Venom In Her Veins by Tim Pratt. Book review

VENOM IN HER VEINS by Tim Pratt, Wizards of the Coast, p/b, $ 7.99, www.dungeonsanddragons.com

Reviewed by Sandra Scholes

On the orders of Scitheron the yuan-ti are to dispose of a baby who is human, which is a foolish thing to do as their females are laying less eggs than normal, and to let a potential warrior for Zehir die would be a travesty. They take the baby to a forest glade, leaving her there, abandoned and alone, but not for long as Krailash and Alaia, dragon born people the Serrats find the baby, and she wants to adopt it while Krailash and his men take revenge on her kind for abandoning her so cruelly.

The cover art shows Zaltys looking persistent, dangerous and in pursuit with her trustee bow and arrow. With what looks like the dangerous smoke of the Terazul drug floating behind her; it gives the impression that she has to also help change her new clan’s farming of the plant that can cause misery to so many people.

In the novel, Zaltys is an adopted human child with an odd, scaly skin disease who has been told that her family was wiped out and she was the only survivor, but is this the truth or is the truth still waiting for her to discover it? As Alaia has not had other children Zaltys is her only child even though she is adopted and acts as a princess to Alaia’s people. Zaltys finds this a bore as she has to go to important state meetings. This feels alien to her, as does her life in the city. She prefers the wild jungle regions, and the thrill of the hunt, but she has no idea why the wild affects her so much. She thinks it could be something to do with her past as a child, but she has only dreams where she sees certain events, and cannot understand what they mean. When Zaltys and her men are met by a giant shadow serpent, they have to act fast, and it is Zaltys’s arrow that strikes it, but when it speaks to her psychically, she is shocked by its ability.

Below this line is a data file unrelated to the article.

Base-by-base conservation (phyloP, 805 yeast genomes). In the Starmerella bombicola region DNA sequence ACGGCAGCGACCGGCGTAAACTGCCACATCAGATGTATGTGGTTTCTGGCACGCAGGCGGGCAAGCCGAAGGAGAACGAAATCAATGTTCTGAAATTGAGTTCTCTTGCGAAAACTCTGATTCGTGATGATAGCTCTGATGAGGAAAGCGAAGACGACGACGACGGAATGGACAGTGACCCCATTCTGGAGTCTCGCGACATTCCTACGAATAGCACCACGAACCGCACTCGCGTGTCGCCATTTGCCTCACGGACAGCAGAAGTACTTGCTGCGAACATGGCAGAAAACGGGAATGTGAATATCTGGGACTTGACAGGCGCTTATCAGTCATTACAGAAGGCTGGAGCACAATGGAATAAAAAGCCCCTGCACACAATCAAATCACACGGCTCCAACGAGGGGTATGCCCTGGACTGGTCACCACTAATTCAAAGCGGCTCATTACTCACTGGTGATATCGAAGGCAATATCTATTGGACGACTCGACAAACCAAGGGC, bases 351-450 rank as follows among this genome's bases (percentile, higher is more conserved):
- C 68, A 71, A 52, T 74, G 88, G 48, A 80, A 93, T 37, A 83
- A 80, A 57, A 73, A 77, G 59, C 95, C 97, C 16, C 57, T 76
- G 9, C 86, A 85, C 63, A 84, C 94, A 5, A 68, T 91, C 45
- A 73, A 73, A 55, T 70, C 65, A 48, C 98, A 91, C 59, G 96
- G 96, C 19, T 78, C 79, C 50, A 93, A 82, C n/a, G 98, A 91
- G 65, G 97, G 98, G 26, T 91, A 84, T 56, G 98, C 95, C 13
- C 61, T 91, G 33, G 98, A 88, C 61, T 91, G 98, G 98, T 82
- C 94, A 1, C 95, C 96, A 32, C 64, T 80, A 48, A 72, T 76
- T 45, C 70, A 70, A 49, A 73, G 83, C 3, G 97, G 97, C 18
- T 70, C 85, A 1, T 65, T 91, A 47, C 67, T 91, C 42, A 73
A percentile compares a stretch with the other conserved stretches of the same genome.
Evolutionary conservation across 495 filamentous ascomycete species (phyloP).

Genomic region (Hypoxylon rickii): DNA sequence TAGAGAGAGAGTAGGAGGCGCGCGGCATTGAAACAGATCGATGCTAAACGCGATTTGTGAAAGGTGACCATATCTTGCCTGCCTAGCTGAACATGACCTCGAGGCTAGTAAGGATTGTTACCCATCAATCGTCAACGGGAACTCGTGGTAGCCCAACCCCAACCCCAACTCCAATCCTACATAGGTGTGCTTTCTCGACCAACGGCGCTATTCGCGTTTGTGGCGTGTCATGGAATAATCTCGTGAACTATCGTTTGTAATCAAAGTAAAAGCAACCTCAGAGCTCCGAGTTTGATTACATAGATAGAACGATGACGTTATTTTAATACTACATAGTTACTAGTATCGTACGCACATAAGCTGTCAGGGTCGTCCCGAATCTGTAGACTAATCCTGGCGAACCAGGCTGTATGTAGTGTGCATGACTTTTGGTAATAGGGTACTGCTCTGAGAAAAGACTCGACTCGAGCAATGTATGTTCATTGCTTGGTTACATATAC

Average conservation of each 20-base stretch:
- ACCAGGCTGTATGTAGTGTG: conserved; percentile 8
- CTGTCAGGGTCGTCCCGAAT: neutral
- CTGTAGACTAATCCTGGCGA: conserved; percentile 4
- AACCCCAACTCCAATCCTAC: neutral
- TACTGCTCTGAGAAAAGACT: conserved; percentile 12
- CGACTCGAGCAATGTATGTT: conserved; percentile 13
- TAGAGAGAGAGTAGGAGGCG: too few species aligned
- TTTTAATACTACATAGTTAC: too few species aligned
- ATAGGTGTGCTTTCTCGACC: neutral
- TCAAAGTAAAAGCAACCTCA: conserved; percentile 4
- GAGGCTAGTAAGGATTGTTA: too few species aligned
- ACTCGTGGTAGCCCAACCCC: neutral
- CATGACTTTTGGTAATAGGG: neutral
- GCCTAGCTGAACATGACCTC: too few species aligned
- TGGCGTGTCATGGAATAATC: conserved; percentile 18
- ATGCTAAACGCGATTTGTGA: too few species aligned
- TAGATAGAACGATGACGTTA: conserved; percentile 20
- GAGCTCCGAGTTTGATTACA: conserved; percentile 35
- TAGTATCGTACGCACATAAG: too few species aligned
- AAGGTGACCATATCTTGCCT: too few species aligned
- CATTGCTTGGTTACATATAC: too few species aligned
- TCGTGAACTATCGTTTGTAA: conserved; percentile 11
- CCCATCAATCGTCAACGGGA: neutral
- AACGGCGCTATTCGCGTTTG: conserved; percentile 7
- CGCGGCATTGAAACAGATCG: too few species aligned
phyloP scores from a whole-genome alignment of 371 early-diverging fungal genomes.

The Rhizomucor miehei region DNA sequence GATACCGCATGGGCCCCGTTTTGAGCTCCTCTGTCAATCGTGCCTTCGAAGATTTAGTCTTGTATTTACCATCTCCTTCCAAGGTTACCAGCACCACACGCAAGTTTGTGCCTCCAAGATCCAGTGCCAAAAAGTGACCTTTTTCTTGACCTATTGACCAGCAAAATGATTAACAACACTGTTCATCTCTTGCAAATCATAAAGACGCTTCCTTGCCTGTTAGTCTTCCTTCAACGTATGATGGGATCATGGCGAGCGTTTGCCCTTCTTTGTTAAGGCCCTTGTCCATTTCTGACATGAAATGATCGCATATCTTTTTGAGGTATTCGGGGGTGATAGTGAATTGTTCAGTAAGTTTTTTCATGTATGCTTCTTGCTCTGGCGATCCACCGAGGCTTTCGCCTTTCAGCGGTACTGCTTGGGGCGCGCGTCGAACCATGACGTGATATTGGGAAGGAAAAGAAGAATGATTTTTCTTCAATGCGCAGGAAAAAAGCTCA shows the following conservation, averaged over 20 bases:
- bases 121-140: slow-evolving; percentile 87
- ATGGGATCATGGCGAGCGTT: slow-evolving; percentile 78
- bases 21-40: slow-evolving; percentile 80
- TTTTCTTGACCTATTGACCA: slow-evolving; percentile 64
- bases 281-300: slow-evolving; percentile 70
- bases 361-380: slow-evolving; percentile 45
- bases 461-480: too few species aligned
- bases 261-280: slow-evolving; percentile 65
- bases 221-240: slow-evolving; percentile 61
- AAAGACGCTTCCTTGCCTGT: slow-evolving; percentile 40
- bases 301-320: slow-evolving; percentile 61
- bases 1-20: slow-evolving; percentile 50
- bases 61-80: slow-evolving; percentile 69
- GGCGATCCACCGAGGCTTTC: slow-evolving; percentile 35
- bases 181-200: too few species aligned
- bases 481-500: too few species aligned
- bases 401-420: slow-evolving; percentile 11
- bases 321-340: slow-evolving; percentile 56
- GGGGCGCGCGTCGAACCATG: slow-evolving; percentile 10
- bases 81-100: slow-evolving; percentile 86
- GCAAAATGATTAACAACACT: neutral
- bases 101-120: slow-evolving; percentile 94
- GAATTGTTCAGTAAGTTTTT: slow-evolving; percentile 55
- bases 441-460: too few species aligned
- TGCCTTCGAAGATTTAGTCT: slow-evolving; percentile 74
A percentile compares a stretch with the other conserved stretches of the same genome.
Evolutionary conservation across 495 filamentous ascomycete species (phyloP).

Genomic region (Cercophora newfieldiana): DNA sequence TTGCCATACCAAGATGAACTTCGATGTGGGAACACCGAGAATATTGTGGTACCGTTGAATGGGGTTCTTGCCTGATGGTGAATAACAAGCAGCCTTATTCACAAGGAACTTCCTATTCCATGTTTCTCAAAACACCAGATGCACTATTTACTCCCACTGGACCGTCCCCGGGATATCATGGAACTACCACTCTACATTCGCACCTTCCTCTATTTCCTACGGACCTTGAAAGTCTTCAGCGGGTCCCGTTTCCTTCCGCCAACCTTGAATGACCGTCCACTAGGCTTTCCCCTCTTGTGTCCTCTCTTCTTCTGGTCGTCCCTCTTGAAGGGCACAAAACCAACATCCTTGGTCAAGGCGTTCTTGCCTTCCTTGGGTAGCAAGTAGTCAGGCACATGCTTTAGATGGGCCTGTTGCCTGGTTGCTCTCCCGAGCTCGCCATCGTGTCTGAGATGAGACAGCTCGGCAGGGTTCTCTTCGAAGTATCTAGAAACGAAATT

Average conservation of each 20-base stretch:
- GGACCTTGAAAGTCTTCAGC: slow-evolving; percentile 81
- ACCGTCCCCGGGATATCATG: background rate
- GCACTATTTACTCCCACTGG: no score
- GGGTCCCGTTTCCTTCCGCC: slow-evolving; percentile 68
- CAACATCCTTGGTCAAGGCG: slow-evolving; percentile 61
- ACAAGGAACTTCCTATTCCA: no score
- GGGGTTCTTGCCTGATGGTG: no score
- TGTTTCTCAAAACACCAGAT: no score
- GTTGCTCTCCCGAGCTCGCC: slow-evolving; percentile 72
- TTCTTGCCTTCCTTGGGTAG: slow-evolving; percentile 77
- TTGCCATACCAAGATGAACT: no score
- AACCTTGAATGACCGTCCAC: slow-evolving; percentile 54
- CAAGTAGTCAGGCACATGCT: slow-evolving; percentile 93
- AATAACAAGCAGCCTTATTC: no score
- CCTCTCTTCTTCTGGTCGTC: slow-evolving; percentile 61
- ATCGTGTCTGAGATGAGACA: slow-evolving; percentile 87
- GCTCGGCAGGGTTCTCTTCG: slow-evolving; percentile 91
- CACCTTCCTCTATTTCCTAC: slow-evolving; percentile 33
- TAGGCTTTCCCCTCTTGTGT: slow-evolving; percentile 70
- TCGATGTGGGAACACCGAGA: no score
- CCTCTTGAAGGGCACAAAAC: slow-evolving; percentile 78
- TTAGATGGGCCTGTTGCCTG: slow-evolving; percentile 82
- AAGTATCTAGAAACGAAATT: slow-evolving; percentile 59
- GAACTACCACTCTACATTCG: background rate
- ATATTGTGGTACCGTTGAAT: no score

I found it a very atmospheric novel full of answers to questions that Zaltys needed to find out for herself. This leads to the feeling that she must have felt alone all those years as a young child growing up with those who were not her own people. You would think there would be a very emotional feeling to this novel, but most of it is kept out of the readers range, and the novel seems to concentrate on Zaltys finding the answers to her real clan.

As well as a good fantasy novel, there is a good deal of mystery as to the origins of Zaltys, and why she was abandoned as a baby. There are a lot of scenes in this that will make you wince the more she finds out about her heritage. Tim Pratt lures you in with his writing style and penchant for the dramatic and dangerous.